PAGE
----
As the Mets unwind at the All-Star break and celebrate All-Star pitcher Jacob deGrom, let's take a look back at the highlights – and lowlights – of the first half of the season, from being no-hit to Steven Matz's historic debut.
High: Historic winning streak (4/12-4/23)
Nobody expected it, but the Mets were the hottest team in baseball in the first few weeks of the season. After losing two game in Atlanta to fall to 2-3, Bartolo Colon picked up his second win of the season in the series finale against the Braves. Returning home to New York, the Mets won 10 consecutive games at Citi Field, compiling a historic 11-game winnings streak that boosted their record to 14-4. It marked the first time since 1990 that the Mets had won 11 straight games, and they became the first team since 1991 to sweep a home stand of 10 or more games.
Getty ImagesJim McIsaac
Loss: No-hit at home by Heston (6/9)
Coming home from a 3-4 road trip, the Mets returned home confident that they could pick up a win with rookie Noah Syndergaard on the mound. That was hardly the case, though, as the Giants would throw a rookie of their own who would do spectacular things. In a dominant effort, Giants rookie Chris Heston no-hit the Mets at home, striking out 11 batters in a 110-pitch outing. Syndergaard, conversely, experienced a rough outing, giving up 10 hits and four earned runs. Heston's no-hitter was the seventh against the Mets in franchise history, and the first since 1993 by Darryl Kile.
Frank Franklin II
High: Colon does it all (5/31)
It's always a must-see affair when Bartolo Colon takes the mound, which he reminded Mets fans in a May 31 outing in which he did it all. Facing the Miami Marlins, Colon picked up his NL-leading eighth win after throwing seven innings and giving up three earned runs. While his performance on the mound was laudable, it was what Colon did at the plate that had fans on their feet. With the score tied, 1-1, in the second inning, Colon, who had recorded his first RBI in a decade earlier in the season, ripped an RBI double that proved crucial to the Mets' 4-3 win.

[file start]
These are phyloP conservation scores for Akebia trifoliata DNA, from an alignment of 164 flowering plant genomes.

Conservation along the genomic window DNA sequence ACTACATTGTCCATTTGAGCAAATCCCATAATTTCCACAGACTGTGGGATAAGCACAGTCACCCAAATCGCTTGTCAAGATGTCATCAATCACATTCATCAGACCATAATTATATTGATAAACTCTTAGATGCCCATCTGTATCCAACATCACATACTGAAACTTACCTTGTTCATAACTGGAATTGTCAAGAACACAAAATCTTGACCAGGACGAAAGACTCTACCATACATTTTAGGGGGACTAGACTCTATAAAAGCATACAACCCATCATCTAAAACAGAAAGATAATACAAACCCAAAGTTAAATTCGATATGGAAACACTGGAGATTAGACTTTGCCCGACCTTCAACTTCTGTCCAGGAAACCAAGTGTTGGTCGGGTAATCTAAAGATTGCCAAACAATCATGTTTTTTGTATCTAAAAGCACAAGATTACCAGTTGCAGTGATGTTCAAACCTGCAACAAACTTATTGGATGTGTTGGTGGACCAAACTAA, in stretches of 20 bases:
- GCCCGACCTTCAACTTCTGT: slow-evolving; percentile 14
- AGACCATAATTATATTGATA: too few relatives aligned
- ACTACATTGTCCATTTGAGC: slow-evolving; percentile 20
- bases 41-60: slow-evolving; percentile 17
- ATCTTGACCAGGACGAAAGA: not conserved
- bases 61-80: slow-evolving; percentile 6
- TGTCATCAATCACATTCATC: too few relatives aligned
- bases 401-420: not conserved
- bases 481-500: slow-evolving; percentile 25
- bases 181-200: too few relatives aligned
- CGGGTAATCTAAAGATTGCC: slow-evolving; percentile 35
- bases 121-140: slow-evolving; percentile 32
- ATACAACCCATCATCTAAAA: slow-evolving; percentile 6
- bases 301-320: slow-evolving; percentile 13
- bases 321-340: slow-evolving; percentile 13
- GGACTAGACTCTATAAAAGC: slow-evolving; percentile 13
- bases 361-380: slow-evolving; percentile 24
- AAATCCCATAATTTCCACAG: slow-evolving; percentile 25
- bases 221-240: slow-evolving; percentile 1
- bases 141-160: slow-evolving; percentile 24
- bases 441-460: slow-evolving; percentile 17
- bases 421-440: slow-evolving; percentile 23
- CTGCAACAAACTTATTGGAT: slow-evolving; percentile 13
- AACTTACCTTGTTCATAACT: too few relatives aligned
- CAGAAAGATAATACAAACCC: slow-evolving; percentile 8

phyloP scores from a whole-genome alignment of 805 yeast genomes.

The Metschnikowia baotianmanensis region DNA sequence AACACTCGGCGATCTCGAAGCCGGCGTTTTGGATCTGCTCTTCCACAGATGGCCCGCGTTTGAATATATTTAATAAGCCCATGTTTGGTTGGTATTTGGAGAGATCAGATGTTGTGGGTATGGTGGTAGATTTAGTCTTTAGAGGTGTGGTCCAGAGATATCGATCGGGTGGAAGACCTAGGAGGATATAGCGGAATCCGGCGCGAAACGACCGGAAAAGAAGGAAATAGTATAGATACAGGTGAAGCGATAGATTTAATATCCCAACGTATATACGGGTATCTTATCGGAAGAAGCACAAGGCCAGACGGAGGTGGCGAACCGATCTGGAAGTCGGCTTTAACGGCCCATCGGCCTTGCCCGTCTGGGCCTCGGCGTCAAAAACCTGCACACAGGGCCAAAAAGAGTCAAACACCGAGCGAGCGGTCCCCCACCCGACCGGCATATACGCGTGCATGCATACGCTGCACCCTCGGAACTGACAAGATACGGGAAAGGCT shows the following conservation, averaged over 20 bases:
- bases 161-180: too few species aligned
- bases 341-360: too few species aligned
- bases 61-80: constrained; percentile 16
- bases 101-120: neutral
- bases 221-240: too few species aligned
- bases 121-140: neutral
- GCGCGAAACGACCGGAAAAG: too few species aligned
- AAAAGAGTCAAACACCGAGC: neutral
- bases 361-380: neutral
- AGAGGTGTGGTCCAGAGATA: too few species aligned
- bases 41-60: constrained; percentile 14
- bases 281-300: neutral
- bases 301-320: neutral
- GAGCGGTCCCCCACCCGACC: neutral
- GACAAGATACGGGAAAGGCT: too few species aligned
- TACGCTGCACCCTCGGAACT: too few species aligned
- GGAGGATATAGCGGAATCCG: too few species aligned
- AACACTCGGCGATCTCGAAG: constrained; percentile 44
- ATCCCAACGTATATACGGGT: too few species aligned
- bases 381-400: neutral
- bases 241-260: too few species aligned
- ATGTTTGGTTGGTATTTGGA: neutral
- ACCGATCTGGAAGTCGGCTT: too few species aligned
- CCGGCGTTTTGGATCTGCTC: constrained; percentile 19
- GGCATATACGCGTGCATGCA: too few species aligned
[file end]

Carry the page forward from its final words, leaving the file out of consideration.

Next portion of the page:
Getty ImagesAl Bello
Low: The Chicago Cubs
One can only imagine what the Mets' record would look like if they hadn't played the Cubs in the first half. Chicago not only swept the Mets in the seven games they played against each other, but did so in overwhelming fashion. In a four-game series in Chicago and a three-game series in New York, the Mets were outscored by the Cubbies by a margin of 34-11, averaging a mere 1.6 runs per game against Joe Maddon's club. Only one other team blanked the Mets in the first half: the Pittsburgh Pirates, another NL Central team.
APCharles Rex Arbogast
High: DeGrom is nearly perfect (6/1)
DeGrominance is in full swing in 2015. The reigning NL Rookie of the Year has had so many terrific outings this season that it's difficult to pinpoint one particular start, but he was trending toward a historic outing in June. DeGrom struck out the side to begin the game, and never looked back, remaining perfect through five innings. The 27-year-old righty eventually surrendered a hit in the sixth inning, but continued his dominance through eight innings, allowing only two hits and no earned runs while striking out eight and walking none.
Getty ImagesDenis Poroy
Low: The six-man rotation
There's nothing inherently wrong with implementing an unorthodox six-man rotation. What has caused plenty of complications for the Mets this season as they've enacted, revoked, and reenacted the six-man starter staff is the way in which they've handled it. As a result, Mets pitchers have not reacted favorably to the format. The most notable calamity of the six-man rotation is Dillon Gee, who was originally part of the six-man rotation, was officially sent to the bullpen, then asked to make a spot start, and when he faltered in that spot start, was designated for assignment. That's hardly an ideal environment. Additionally, ace Matt Harvey has been vocal about his displeasure with the layout of the rotation due to the disruption of his routine.
Getty ImagesDenis Poroy
High: Matz's record debut (6/28)
Hyped as the best pitching prospect in the Mets' organization, Steven Matz did not disappoint in his much-anticipated major-league debut. In fact, he did it all. In addition to lasting 7 2/3 innings, in which he allowed five hits and two earned runs and struck out six Reds batters, Matz put on a show at the plate, knocking in four RBI while going 3 for 3. Picking up a memorable first major-league win, the lefty became the first player in franchise history, at any position, to drive in four runs in his first major-league game.